Letting the forests grow old again
All across Europe, logging of old growth forests takes place at alarming rates. These trees, often several hundreds of years old, play a very important role in nature. They provide for example a home to many birds, insects, and other species. Yet, their role in the bigger ecosystem is perhaps even more important to safeguard our own future. A new video from our fellow Wilderness advocates in Slovakia help us to understand why these forests are so important.
Please also read: Wild forests protect the climate
Storage of CO2 in the forests
Watch the new video from Erik Baláz, Martin Mikolas and Michal Wiezik directly below:
By logging, processing and burning trees, we are emitting carbon dioxide at alarming high rates. This impacts the atmosphere and is one of the driving forces of climate change. However, when the carbon remains stored inside the forests, we protect biodiversity and ourselves. Experts calculated that 1 hectare of primary forest can annually store the same amount of carbon that 250 European emit. If we stop logging of old growth forests, and let young trees grow older, we can reduce CO2 in the air.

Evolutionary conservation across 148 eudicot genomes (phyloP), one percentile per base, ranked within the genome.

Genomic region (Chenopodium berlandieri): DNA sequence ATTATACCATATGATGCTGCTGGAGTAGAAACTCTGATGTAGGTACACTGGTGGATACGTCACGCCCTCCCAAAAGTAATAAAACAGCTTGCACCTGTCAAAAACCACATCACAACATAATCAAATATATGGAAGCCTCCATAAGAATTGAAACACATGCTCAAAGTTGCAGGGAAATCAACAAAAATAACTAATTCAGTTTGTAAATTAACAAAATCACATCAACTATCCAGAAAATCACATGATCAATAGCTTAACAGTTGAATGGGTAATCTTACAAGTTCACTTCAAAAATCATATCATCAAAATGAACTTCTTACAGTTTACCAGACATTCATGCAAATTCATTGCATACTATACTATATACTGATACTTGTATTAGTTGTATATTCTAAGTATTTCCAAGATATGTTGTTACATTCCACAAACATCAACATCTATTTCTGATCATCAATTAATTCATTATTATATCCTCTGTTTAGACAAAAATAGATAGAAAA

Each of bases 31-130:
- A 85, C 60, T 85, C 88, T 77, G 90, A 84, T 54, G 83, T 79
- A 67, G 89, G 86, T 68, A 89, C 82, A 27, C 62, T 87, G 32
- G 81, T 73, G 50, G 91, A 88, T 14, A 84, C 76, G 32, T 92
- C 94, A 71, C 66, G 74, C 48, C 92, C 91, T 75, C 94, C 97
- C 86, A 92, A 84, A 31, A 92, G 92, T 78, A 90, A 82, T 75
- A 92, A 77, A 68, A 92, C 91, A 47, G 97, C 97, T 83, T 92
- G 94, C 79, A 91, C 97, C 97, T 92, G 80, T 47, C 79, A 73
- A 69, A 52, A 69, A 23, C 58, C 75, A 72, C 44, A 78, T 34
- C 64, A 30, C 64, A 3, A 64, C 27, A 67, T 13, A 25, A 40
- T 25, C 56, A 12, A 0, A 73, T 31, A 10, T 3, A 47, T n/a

Let the old forest grow, and the younger grow old.
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One thought on “Letting the forests grow old again”
I hope conservationists in the UK who are always so keen to tell us about ‘species poor secondary woodland’ are taking note of this.